Premium Chessgames Member
  Sneaky: 3.Bc4 is the way that Fischer thought the opening should be played, too--probably because he placed a lot of stock in the Fischer Defense to the 3.Nf3-style King's Gambit. I've also seen Judit Polgar play the 3.Bc4 variation. It amazes me that White can put up with being checked on h4 like that. It reminds me of that statement (was it Petrosian?) that you must play each game as if "balanced on a precipice."
Apr-02-03  poodle: What is the point of 4...b5?
Apr-02-03  Spitecheck: To deflect the bishop from A) attacking the central d5 square and B) the a2-g8 diagonal perhaps?
Apr-02-03  ughaibu: Poodle: See for example this game: Morphy vs Maurian, 1855
Apr-06-03  poodle: Thank you for your insights. I found the following comment on 4...b5 by David Hayes on the "Logical Chess" site's annotation

"Bryan's Counter Gambit. A dubious gambit in modern times, but typical of the attacking style of that time. Here black lures the Bishop from it attacking diagonal against the sensitive f7-pawn, and provides a diagonal for development of his own Bishop to b7 where it will bear down on white's King side. All this value for the price of a pawn."


Apr-06-03  ughaibu: My favourite move in this game is 10. g4, all the subsequent play flows from this plan of gaining time by attacking the exposed pieces.
Premium Chessgames Member
  Sneaky: Sizzle, I'm not 100% sure about this but I believe I've read that Em. Lasker concluded (after exhaustive analysis) that the critical defense of 20...Ba6 was, alas, insufficient. I'm tempted to summon the name of "Crafty" on this one, but this could be the kind of position that computers might not be very good at analyzing.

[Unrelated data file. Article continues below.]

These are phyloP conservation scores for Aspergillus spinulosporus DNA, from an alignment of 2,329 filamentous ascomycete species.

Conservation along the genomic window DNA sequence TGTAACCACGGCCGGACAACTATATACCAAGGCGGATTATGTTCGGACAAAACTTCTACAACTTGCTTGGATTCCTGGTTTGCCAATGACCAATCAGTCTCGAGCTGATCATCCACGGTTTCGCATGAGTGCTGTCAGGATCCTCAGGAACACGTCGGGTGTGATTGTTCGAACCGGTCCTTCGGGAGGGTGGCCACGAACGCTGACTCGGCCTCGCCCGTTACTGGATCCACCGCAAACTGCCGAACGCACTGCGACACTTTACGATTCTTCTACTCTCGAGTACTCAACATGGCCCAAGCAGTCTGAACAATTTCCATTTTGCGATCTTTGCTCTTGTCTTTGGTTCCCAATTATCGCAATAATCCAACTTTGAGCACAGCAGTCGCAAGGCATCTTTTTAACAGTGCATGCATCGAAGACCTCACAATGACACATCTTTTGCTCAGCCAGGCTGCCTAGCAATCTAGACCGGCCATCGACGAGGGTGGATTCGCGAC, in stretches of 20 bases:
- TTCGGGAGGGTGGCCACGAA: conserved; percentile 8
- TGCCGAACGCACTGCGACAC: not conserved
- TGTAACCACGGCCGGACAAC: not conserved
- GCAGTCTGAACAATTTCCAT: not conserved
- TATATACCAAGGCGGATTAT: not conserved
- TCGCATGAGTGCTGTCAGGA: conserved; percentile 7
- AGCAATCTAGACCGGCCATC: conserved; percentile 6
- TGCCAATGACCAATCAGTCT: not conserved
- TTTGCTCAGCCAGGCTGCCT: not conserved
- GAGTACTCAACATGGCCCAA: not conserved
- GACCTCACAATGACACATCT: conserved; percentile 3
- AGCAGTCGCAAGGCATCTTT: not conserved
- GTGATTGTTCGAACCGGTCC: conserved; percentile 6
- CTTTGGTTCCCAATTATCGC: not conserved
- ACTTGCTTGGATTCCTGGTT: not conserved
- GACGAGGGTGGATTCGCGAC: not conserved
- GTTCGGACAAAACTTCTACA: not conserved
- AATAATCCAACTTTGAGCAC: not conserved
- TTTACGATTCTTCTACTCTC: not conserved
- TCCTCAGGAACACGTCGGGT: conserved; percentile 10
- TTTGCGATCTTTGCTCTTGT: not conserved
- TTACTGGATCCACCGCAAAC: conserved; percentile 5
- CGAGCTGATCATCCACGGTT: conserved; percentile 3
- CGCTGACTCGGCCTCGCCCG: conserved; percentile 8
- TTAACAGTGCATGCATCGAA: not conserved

Premium Chessgames Member
  Sneaky: I found this with Google: some info by Bill Wall

<The immortal game is one of the most famous games in all of chess. It was played by Adolf Anderssen (1818-1879) and Lionel Kieseritzky (1806-1853) as an informal game, played at the Simpson's on the Strand Divan in London in July, 1851. Anderssen sacrificed his bishop. two rooks, and his queen to deliver checkmate in 23 moves. This may have been a swindle and Black may have resigned in a drawn position, at least prematurely if Black had continued with 20...Ba6 instead of 20...Na6.


After 20.Ke2, Kieseritzky resigned. Some sources give the following continuation.

20...Na6 21.Nxg7+ Kd8 22.Qf6+! Nxf6 23.Be7 mate 1-0
. . .

D) 20...Ba6!? 21.Nc7+ Kd8 22.Nxa6 (22.Nxa8? Kc8)

D1) 22...Bb6 23.Qxa8 Qc3 24.Qxb8+ Qc8 25.Qxc8+ Kxc8 26.Bf8 h6 27.Nd6+ Kd8 28.Nxf7+ Ke8 29.Nxh8 Kxf8 30.Ng6+ Kf7 31.Nb8 Ke8 32.c3 Ne7 33.Nxe7 Kxe7 34.Na6 Ba5 35.Kd2 Ke6 36.d4 Kd5 37.Kd3 Bb6 38.Nb4+ Ke6 39.c4 bxc4 40.Kxc4 and White has an extra pawn in a tough endgame;

D2) 22...Qxa2 23.Bc7+ Ke8 24.Nb4 Nc6 25.Nxa2 Bc5 (25...f6) 26.Qd5 (26.Bd6) Bf8 27.Qxb5 Nd8 28.Bd6 Nh6 29.Nxh6 gxh6 30.Qd5 Rc8 31.c4 Bxd6 32.exd6 Nc6 33.Nb4 and White should have the edge;

D3) 22...Qc3 23.Bc7+ Qxc7 24.Nxc7 Kxc7 25.Qxa8 Nc6 (25...Bc5) 26.Nd6 Nxe5 27.Ne8+ (27.Nxb5+) Kb6 28.Qb8+ Ka5 (28...Ka6?? 29.Nc7+ Ka5 30.Qxb5 mate) 29.Qxe5 f6 30.Qd6>

Apr-07-03  crafty: 20. ... ♗a6 21. ♘c7+ ♔d8 22. ♘xa6 ♕c3 23. ♗c7+ ♕xc7   (eval -0.44; depth 12 ply; 5000M nodes)
Apr-25-03  namssur: I am new to this kibitzing... but have studied the games here for a few months now. In this game i find tthe very essence of skill,bravado,determination and yes ... GENIUS.. what ever pocessed anderssen to play in such a manner must be logic...4 ...count them FOUR pieces against the lone queen must account for matter what the position is... furthermore ..when the bishop goes to c5... then anderssen knew that he had hisopponent ... but only in my opinion!